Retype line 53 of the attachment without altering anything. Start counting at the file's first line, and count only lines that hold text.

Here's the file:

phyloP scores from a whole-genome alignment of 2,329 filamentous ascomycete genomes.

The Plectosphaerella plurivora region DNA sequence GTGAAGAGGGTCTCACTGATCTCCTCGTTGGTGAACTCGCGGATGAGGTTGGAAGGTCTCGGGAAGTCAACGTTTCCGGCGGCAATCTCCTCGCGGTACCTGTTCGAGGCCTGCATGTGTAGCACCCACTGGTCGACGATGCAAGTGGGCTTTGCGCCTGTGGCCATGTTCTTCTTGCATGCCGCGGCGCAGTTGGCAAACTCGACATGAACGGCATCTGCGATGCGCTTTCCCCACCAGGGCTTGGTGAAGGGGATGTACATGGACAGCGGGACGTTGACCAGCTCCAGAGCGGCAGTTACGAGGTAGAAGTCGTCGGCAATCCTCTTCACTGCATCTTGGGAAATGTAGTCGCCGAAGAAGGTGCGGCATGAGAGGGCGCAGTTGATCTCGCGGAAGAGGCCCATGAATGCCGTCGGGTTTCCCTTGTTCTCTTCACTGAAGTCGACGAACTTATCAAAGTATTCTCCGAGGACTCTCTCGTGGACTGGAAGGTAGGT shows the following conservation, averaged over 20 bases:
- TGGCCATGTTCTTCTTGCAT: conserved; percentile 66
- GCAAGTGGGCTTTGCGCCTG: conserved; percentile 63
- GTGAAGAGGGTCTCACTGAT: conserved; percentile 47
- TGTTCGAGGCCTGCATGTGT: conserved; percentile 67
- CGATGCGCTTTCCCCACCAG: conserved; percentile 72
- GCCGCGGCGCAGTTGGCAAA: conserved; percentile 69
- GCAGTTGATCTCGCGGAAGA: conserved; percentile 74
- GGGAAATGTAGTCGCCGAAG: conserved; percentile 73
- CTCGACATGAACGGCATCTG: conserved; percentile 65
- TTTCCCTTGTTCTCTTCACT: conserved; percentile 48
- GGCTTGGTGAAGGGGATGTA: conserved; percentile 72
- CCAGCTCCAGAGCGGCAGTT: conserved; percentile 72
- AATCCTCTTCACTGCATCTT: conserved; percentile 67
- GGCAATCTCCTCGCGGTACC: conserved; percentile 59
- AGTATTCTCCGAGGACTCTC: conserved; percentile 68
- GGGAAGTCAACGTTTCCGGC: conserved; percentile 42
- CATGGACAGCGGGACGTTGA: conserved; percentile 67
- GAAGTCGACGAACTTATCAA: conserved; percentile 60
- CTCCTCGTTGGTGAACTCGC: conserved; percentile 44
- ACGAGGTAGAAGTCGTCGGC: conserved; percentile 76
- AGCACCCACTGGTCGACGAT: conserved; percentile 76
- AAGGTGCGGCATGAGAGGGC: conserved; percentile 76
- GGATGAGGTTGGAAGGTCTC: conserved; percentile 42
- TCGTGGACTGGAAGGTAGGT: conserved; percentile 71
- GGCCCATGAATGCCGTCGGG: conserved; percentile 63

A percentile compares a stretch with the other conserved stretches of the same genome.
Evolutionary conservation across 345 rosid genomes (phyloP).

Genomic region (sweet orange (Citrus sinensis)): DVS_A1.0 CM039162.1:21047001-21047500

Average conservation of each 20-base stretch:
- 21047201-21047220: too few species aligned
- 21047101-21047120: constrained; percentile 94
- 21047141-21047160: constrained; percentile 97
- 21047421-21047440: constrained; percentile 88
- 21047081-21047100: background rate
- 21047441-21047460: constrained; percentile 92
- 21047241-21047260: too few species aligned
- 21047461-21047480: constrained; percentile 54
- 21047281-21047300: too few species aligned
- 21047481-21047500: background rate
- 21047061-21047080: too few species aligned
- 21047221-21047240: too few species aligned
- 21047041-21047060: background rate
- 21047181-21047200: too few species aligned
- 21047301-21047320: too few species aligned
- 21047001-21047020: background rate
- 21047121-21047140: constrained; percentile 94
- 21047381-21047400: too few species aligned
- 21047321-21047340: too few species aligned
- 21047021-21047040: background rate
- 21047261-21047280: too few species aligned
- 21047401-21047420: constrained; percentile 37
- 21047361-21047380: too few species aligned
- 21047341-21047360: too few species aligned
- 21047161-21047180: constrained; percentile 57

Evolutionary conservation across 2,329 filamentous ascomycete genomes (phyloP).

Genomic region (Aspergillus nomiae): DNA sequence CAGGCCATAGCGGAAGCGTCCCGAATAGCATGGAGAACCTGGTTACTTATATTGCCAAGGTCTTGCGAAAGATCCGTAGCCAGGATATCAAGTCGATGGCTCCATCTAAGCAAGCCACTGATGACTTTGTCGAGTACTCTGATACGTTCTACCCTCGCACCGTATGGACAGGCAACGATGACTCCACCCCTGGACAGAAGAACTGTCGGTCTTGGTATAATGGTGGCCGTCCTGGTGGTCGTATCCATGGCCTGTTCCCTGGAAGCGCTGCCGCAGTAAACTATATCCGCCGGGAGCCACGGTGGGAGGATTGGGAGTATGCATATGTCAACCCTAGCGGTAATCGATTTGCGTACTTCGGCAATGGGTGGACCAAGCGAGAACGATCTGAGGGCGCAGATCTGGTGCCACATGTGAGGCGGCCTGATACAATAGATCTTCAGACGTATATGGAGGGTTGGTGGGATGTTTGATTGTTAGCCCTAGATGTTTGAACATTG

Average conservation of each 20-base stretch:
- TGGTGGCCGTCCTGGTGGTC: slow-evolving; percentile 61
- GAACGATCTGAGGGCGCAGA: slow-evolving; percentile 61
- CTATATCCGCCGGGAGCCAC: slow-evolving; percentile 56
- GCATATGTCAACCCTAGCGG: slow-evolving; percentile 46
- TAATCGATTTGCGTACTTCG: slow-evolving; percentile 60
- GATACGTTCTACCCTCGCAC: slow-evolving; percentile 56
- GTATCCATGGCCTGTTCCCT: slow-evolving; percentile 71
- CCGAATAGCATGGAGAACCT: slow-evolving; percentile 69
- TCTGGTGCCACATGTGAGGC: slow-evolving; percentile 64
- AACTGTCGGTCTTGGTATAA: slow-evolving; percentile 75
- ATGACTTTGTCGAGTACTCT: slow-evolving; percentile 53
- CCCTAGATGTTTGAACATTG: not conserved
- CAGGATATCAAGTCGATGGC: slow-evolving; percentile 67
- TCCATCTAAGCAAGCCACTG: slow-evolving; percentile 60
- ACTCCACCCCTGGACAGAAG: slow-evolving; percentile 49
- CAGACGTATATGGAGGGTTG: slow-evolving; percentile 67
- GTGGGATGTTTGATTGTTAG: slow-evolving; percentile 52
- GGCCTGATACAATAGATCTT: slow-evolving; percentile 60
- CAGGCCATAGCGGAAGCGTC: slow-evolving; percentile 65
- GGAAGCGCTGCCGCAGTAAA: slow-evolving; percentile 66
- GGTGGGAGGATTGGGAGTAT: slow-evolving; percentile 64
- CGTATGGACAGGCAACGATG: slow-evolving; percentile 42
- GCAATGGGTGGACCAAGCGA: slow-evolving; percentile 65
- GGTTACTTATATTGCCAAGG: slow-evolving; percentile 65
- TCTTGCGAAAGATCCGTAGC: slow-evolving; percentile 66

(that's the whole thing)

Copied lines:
- 21047401-21047420: constrained; percentile 37